Organizers responded by expanding the diversity of the voter base of 1,000 music-industry figures.

This year's list is more diverse, with chanteuse Emeli Sande, soul singer Michael Kiwanuka and singer-songwriter Lianne La Havas among non-white British contenders, along with the three grime performers.

Grime artists Stormzy and Kano are among the contenders, reflecting the growing artistic and commercial clout of the distinctly British rap genre.

Keith Harris, who was appointed to head a diversity taskforce for the British music industry, said "people feel there might actually be a breakthrough."

___

3:41 p.m.

Britain's music industry will salute chart-topping talent and departed icons at Wednesday's Brit Awards, where nominees include Drake, Beyonce and David Bowie.

Bowie, who died in January 2016, is nominated in the album of the year category for valedictory release "Blackstar" and male British artist category at the U.K. equivalent of the Grammys.

Organizers said the show will also include a tribute to George Michael, who died on Christmas Day at age 53.

Performers during the flashy show at London's O2 Arena include pop-friendly Ed Sheeran, Katy Perry and Bruno Mars, as well as grime musician Skepta, nominated for British breakthrough artist.

Adele, who took four Grammys last week, is not up for the Brits because her album "25" was eligible last year, and took four Brits.

The Latest: Sandé wins best British female solo artist

The Latest on the Brit Awards ceremony (all times local):

7:44 p.m.

Emeli Sandé is the Brit Award winner for best female solo artist.

It is her second win in the category and her fourth Brit Award. Her second album, "Long Live the Angels," was released last year and includes the single "Hurts."

The best female solo artist category was the first award handed out at Wednesday's ceremony.

___

4:34 p.m.

The Brit awards — which celebrate international as well as British acts — have been accused of failing to represent the industry's ethnic diversity.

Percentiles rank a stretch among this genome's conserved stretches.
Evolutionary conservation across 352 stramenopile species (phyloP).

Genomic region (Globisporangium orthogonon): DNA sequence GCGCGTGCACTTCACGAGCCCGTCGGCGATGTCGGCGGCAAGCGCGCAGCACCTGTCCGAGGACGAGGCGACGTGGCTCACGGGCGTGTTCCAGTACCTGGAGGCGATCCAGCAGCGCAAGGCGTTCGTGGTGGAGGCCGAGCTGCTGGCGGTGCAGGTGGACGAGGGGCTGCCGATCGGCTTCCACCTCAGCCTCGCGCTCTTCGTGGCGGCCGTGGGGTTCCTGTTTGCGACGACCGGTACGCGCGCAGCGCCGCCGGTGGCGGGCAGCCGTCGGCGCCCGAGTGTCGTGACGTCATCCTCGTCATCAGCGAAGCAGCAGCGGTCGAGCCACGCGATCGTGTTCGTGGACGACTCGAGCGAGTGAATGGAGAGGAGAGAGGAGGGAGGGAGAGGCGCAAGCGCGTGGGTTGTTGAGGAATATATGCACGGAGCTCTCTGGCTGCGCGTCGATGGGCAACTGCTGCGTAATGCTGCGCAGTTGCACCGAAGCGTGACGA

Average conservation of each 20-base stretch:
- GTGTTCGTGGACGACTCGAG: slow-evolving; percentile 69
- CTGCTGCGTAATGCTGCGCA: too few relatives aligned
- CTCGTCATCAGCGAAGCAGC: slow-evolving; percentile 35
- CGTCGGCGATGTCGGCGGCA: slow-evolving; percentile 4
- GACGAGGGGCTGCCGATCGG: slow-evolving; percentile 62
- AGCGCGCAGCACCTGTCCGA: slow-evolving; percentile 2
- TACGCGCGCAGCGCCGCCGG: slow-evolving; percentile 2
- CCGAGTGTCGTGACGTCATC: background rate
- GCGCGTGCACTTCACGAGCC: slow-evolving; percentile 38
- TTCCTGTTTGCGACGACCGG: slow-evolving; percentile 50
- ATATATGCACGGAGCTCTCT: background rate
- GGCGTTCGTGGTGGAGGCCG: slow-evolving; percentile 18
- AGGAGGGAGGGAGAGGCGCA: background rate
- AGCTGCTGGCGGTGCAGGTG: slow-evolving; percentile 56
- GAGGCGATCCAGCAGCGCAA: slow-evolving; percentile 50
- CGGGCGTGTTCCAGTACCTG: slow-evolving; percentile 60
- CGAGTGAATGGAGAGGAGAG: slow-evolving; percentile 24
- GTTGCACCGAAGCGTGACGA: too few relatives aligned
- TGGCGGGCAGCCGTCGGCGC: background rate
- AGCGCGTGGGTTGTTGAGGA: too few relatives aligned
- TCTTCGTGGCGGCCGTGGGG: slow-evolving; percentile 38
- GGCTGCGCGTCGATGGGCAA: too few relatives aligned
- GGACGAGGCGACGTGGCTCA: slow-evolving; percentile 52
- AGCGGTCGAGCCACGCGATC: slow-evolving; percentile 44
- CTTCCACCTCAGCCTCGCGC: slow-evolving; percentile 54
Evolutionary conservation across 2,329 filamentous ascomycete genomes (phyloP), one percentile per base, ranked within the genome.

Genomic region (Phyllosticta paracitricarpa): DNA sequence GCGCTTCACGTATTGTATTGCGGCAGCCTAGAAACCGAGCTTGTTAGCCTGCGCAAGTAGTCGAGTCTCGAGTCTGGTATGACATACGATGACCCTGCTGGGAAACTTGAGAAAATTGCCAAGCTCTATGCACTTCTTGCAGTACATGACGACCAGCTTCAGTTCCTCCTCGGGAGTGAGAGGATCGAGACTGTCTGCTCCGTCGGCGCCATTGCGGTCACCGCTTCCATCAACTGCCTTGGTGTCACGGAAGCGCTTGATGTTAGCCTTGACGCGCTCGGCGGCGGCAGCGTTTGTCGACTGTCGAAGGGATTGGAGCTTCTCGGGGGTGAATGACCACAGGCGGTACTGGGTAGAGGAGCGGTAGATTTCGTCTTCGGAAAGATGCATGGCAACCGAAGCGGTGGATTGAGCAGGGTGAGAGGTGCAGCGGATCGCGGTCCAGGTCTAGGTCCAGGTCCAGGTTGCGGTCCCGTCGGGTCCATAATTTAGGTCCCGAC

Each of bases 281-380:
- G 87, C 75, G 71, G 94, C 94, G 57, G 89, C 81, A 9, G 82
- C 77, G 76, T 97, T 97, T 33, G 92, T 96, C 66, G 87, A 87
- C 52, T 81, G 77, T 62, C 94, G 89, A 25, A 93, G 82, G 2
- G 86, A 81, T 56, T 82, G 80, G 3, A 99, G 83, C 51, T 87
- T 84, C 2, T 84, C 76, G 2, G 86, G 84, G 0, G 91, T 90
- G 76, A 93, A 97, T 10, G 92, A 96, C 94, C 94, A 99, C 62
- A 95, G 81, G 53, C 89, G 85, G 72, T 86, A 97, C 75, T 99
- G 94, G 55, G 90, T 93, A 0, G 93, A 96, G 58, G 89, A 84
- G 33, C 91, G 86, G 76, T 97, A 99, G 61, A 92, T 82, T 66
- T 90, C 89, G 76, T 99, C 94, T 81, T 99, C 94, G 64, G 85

All last year's British nominees were white, and protesters rallied under the hashtag #britssowhite.

Organizers responded by expanding the diversity of the voter base of 1,000 music-industry figures.

This year's list is more diverse, with chanteuse Emeli Sande, soul singer Michael Kiwanuka and singer-songwriter Lianne La Havas among non-white British contenders, along with the three grime performers.

Grime artists Stormzy and Kano are among the contenders, reflecting the growing artistic and commercial clout of the distinctly British rap genre.

Keith Harris, who was appointed to head a diversity taskforce for the British music industry, said "people feel there might actually be a breakthrough."

___

3:41 p.m.

Britain's music industry will salute chart-topping talent and departed icons at Wednesday's Brit Awards, where nominees include Drake, Beyonce and David Bowie.

Bowie, who died in January 2016, is nominated in the album of the year category for valedictory release "Blackstar" and male British artist category at the U.K. equivalent of the Grammys.

Organizers said the show will also include a tribute to George Michael, who died on Christmas Day at age 53.

Performers during the flashy show at London's O2 Arena include pop-friendly Ed Sheeran, Katy Perry and Bruno Mars, as well as grime musician Skepta, nominated for British breakthrough artist.

Adele, who took four Grammys last week, is not up for the Brits because her album "25" was eligible last year, and took four Brits.

Nick Cannon Welcomes Son named “Golden  Cannon”

Nick Cannon announced being the father of his ex- girlfriend Brittany Bell newborn baby boy. 

The 36 year old entertainer took to his Instagram to share the exciting news. 

“Weeping may endure for a night, but Joy cometh in the morning! No matter how hard the world may hit you, God always reminds us of our purpose! #TrueHappiness Welcome to Earth Son! Golden “Sagon” Cannon 2/21/17 #Awakened,